A nagging problem in our dataset has been the issue of the Sauropelta edwardsi specimen AMNH 3032. Its tibia seems way, way too short (even for ankylosaurs), and it’s thus a bizarro outlier.
So, I finally got my behind into gear to check out the problem. Was the measurement a typo? Was the tibia incompletely preserved? Was it from a smaller individual? On p. 115, I found the answer. The tibia for AMNH 3032 is here listed as 57.5 cm (575 mm) in length. This makes much, much more sense, so we’ll go with that number. Apparently, the value given in the table was simply an error. On further looking, I was able to confirm that the table heading for Sauropelta measurements on p. 120 was actually transposed with a Tenontosaurus table (as Rob Taylor had ably picked up on some time ago)! It looks like the measurements here are all from AMNH 3032, not YPM 5456 and 5459. Mystery (finally) totally solved, and the database is fixed!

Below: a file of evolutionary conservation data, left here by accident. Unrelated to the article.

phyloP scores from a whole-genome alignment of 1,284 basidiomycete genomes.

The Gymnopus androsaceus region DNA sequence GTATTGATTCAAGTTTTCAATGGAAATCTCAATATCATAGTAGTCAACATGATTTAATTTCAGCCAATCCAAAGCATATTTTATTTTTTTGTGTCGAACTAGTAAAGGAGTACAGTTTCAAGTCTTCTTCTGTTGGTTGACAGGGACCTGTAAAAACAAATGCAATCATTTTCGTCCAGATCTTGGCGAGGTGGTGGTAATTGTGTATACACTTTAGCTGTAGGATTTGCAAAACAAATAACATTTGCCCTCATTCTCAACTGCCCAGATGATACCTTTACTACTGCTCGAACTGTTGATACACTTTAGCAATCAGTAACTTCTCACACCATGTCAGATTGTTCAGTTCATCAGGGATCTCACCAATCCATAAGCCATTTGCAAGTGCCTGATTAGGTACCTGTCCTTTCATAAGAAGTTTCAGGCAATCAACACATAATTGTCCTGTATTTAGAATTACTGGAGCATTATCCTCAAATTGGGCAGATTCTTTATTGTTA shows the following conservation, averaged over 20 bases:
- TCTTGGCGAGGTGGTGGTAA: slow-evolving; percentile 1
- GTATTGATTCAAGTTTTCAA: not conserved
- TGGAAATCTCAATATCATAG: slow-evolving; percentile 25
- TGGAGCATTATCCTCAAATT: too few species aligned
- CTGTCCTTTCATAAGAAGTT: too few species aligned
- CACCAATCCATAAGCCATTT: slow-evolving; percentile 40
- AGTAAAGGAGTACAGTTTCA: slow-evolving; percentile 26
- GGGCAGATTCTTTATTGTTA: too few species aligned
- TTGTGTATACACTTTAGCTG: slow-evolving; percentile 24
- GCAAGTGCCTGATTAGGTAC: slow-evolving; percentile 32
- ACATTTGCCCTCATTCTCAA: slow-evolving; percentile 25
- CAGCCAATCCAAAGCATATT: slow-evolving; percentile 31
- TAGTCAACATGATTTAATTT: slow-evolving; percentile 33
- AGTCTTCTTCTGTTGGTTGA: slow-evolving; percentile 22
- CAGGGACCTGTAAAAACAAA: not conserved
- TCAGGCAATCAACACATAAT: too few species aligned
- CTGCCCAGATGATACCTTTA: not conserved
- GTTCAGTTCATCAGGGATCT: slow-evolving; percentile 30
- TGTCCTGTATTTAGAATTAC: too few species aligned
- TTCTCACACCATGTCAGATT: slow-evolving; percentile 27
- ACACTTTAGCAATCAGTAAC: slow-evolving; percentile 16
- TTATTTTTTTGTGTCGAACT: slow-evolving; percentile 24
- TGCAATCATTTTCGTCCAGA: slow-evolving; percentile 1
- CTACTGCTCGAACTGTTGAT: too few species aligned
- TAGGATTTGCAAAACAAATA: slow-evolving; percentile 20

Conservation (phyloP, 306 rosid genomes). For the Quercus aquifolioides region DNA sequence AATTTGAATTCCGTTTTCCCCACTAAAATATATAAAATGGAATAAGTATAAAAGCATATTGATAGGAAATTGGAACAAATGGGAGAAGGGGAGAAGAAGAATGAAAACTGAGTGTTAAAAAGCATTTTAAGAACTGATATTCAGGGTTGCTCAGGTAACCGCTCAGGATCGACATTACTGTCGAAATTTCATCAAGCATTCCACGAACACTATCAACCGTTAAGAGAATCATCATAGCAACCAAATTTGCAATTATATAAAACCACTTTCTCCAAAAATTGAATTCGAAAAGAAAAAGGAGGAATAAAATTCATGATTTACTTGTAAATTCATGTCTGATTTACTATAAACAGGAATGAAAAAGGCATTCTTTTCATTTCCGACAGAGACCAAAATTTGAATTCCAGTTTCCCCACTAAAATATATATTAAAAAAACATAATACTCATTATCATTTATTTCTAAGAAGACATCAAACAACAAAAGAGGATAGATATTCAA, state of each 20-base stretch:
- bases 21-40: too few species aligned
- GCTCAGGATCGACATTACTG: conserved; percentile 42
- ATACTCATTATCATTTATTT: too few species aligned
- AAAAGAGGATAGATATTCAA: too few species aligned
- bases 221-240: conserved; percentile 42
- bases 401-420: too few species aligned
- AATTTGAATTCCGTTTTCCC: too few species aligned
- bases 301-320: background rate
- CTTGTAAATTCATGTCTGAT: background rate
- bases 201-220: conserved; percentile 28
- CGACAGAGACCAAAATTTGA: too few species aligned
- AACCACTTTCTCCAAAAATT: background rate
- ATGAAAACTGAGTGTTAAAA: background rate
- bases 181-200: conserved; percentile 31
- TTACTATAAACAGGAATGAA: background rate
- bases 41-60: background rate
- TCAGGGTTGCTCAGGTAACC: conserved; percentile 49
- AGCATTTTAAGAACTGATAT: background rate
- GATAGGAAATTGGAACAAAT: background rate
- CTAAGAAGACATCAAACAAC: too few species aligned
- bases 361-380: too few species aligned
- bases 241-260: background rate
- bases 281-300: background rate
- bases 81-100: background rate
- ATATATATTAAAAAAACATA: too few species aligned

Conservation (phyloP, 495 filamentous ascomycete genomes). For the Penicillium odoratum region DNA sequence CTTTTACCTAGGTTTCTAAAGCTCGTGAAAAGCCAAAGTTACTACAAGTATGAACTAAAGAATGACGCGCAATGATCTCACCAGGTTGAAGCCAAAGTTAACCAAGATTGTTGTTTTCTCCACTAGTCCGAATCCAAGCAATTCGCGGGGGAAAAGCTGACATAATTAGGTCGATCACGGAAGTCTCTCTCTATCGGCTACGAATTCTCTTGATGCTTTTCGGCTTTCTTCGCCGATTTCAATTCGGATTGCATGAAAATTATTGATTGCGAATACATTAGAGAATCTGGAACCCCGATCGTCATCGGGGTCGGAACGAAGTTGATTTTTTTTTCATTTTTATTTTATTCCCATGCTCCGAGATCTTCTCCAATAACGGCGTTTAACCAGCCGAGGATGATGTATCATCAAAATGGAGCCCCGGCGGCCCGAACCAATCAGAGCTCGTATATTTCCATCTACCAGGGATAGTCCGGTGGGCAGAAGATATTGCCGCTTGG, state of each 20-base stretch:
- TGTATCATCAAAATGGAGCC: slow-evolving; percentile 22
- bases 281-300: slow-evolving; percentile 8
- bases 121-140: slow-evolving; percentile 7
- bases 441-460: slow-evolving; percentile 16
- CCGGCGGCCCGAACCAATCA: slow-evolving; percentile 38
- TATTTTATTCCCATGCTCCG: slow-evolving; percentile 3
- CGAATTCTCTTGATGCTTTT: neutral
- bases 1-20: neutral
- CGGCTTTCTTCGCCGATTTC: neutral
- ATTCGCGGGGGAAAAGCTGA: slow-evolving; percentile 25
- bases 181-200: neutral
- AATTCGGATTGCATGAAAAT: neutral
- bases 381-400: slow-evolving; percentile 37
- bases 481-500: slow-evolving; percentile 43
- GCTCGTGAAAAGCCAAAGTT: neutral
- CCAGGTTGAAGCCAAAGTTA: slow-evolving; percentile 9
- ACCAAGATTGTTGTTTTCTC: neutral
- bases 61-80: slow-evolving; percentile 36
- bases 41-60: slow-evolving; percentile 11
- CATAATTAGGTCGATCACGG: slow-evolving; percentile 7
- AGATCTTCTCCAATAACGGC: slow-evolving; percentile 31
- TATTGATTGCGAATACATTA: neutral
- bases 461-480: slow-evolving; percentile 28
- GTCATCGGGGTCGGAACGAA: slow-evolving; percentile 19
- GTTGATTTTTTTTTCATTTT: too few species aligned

It also turns out that the tabular error has been perpetuated across a few more publications. The Tenontosaurus-turned-Sauropelta YPM 5456 makes an appearance in Ford and Kirkland 2001 as well as Maidment et al. 2008. It in no way harms the conclusions of these papers (after all, the error is in the specimen number, not the measurements). But, I have removed all references for a YPM 5456 Sauropelta from our data tables.
Ford TL, Kirkland JI (2001) Carlsbad ankylosaur (Ornithischia, Ankylosauria): an ankylosaurid and not a nodosaurid. In: Carpenter K, editor. The Armored Dinosaurs. Bloomington: Indiana University Press. pp. 239–260.
Maidment SCR, Norman DB, Barrett PM, Upchurch P (2008) Systematics and phylogeny of Stegosauria (Dinosauria: Ornithischia). Journal of Systematic Palaeontology 6: 367-407.
Ostrom JH (1970) Stratigraphy and paleontology of the Cloverly Formation (Lower Cretaceous) of the Bighorn Basin area, Wyoming and Montana. Bulletin of the Peabody Museum of Natural History 35: 1–234.
Image Credit: Restoration by John Conway, from Wikimedia Commons. This file is licensed under the Creative Commons Attribution ShareAlike 3.0 License. In short: you are free to share and make derivative works of the file under the conditions that you appropriately attribute it, and that you distribute it only under a license identical to this one. Official license
Yikes! I’d forgotten all about the headache that was Ostrom 1970. Glad to know the mystery has been unraveled and the database put to rights!
Cool! This helps show the power of the various graphing and data visualization approaches that you have been using.